Brief History of the Philosophy of Time
Buy it from $26.59
30 day, 100% satisfaction guarantee
If an item you ordered from TextbookRush does not meet your expectations due to an error on our part, simply fill out a return request and then return it by mail within 30 days of ordering it for a full refund of item cost.
Learn more about our returns policy
Description: Adrian Bardon's A Brief History of the Philosophy of Time is a short yet thorough introduction to the history, philosophy, and science of the study of time-from the pre-Socratic philosophers through Einstein and beyond.Its treatment is roughly chronological, starting with the ancient Greek philosophers Heraclitus and Parmenides and proceeding through the history of Western philosophy and science up to the present.Using illustrations and keeping technical language to a minimum, A Brief History of the Philosophy of Time covers subjects such as time and change, the experience of time, physical and metaphysical approaches to the nature of time, the direction of time, time-travel, time and freedom of the will, and scientific and philosophical approaches to eternity and the beginning of time. Bardon brings the resources of over 2500 years of philosophy and science to bear on some of humanity's most fundamental and enduring questions.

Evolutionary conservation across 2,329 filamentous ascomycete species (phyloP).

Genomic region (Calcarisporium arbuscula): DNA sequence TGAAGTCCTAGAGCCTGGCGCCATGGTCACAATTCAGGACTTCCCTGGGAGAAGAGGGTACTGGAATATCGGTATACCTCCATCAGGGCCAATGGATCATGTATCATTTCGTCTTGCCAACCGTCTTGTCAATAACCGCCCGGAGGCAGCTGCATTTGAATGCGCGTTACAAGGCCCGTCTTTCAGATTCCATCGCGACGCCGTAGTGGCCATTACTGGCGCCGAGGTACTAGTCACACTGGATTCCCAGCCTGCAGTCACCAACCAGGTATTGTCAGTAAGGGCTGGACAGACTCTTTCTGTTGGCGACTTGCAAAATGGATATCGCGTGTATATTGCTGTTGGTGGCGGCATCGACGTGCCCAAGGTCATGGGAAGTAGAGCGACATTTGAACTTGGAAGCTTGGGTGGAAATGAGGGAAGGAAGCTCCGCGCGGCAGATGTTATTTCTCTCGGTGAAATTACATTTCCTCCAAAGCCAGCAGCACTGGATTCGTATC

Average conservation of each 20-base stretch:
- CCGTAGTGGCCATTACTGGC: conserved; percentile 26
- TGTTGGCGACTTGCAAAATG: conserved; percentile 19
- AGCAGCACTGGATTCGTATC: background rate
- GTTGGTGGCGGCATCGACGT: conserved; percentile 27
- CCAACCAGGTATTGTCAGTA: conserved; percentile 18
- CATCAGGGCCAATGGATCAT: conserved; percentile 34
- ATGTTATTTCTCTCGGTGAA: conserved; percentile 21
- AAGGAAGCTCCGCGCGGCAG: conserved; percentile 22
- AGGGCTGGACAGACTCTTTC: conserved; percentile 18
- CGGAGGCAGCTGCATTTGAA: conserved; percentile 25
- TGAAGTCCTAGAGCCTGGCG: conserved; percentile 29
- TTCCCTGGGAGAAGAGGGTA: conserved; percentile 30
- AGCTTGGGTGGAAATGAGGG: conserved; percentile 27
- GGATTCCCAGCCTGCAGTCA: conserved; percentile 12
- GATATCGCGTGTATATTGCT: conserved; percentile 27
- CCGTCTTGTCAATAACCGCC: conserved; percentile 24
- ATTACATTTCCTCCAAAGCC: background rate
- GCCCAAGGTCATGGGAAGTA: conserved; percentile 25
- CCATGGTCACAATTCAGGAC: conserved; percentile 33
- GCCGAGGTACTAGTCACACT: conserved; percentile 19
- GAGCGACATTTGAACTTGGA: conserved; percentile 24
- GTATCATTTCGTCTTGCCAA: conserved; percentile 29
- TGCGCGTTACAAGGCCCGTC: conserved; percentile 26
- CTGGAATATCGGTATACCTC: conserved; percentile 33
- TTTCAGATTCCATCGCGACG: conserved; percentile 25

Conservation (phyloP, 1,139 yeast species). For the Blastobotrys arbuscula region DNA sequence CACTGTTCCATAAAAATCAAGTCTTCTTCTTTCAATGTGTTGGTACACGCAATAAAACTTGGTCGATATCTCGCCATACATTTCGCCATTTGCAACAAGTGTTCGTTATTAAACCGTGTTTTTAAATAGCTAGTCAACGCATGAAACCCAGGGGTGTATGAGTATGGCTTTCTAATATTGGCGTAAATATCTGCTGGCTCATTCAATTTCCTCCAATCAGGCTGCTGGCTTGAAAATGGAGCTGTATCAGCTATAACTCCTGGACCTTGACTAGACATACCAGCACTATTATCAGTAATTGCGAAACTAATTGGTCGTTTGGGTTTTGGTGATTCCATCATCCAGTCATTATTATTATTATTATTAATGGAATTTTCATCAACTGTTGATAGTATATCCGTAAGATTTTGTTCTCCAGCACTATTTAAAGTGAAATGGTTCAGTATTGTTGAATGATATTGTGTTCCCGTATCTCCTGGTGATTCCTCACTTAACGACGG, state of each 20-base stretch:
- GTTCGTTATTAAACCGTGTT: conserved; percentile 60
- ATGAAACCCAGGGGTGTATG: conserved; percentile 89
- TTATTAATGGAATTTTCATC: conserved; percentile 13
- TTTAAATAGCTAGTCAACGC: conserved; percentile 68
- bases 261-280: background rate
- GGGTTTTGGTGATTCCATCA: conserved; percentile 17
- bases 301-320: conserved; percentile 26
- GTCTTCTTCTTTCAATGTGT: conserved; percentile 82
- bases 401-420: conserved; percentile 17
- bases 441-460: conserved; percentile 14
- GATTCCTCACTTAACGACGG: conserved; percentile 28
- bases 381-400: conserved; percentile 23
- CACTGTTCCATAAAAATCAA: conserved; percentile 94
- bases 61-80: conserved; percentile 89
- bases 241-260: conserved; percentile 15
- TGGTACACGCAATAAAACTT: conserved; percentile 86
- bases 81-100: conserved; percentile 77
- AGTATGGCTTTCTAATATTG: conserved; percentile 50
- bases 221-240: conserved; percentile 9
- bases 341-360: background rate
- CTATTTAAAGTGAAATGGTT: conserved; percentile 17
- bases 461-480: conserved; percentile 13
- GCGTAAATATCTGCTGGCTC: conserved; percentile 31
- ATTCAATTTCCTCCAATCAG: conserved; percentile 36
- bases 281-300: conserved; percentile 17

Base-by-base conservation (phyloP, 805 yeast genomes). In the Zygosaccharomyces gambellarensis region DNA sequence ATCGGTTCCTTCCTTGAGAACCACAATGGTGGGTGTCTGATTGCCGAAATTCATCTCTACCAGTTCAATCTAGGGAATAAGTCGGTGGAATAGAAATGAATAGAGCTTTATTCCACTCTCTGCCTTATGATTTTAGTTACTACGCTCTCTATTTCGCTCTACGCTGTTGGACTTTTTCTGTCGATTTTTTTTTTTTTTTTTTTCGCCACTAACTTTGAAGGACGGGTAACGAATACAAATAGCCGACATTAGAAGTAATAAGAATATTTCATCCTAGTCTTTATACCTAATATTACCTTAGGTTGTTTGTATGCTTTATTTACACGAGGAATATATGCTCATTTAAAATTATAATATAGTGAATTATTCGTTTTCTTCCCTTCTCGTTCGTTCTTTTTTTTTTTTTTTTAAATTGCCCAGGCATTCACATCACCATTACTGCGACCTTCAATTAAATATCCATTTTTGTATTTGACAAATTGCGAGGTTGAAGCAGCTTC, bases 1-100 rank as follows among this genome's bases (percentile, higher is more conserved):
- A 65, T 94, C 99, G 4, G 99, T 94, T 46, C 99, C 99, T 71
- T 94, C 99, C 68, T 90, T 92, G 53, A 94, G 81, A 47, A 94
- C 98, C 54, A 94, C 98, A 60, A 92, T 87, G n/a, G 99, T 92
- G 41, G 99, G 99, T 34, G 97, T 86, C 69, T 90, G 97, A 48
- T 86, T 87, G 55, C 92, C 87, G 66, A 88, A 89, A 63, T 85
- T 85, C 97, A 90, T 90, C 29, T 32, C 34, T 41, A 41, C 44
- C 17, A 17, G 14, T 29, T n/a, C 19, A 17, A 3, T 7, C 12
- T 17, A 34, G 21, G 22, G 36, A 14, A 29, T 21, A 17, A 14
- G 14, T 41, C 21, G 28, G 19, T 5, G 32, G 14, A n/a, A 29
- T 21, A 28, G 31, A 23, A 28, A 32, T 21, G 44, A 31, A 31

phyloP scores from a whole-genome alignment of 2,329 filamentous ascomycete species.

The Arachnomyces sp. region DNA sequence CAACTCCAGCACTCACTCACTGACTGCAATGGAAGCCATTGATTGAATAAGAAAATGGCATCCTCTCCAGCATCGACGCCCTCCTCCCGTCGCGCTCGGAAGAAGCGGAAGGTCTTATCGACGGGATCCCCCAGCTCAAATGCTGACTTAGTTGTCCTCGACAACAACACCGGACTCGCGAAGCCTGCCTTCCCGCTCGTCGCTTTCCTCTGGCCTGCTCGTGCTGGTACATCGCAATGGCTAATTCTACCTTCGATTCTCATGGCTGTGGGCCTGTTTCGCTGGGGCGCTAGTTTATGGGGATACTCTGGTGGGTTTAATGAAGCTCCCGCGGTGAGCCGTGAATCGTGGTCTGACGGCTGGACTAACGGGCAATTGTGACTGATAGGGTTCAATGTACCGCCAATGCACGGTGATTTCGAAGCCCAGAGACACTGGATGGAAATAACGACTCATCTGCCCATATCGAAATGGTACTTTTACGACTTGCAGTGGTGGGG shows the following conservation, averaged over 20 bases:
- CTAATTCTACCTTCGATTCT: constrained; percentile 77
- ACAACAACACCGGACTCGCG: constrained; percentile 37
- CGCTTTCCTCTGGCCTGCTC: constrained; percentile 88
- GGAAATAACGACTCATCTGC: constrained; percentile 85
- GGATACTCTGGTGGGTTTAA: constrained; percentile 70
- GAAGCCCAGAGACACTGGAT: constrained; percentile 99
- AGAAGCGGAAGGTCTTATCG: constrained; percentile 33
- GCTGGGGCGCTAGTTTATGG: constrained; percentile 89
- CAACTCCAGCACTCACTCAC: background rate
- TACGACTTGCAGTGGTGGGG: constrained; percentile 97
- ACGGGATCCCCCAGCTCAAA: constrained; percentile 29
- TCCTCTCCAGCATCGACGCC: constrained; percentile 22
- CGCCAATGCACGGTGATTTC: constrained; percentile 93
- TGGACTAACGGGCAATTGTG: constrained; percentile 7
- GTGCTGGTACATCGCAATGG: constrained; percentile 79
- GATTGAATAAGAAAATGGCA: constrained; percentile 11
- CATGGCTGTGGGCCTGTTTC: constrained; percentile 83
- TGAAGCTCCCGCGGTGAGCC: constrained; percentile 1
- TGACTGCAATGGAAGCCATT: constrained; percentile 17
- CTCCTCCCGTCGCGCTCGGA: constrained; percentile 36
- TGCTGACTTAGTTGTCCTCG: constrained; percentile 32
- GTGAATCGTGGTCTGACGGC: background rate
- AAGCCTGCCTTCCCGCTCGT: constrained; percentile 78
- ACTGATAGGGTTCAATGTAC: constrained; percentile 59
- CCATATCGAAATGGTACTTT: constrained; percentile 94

Rush Rewards U
You have reached 400 XP and carrot coins. That is the daily max!
Limited time offer:
Get the first one free!
All the information you need in one place! Each Study Brief is a summary of one specific subject; facts, figures, and explanations to help you learn faster.
Copyright year: 2013
Publisher: Oxford University Press, Incorporated
Publication date: 7/1/2013
Size: 5.75" wide x 8.25" long x 0.50" tall
Adrian Bardon is a Professor of Philosophy at Wake Forest University.
|Introduction: What does it mean to ask, "What is time?"|
|Time and change|
|Idealism and experience|
|Time and space-time|
|Does time pass?|
|The arrow of time|
|Is time travel possible?|
|Time and freedom|
|Could the universe have no beginning or end in time?|
|Epilogue: Is "what is time?" the wrong question?|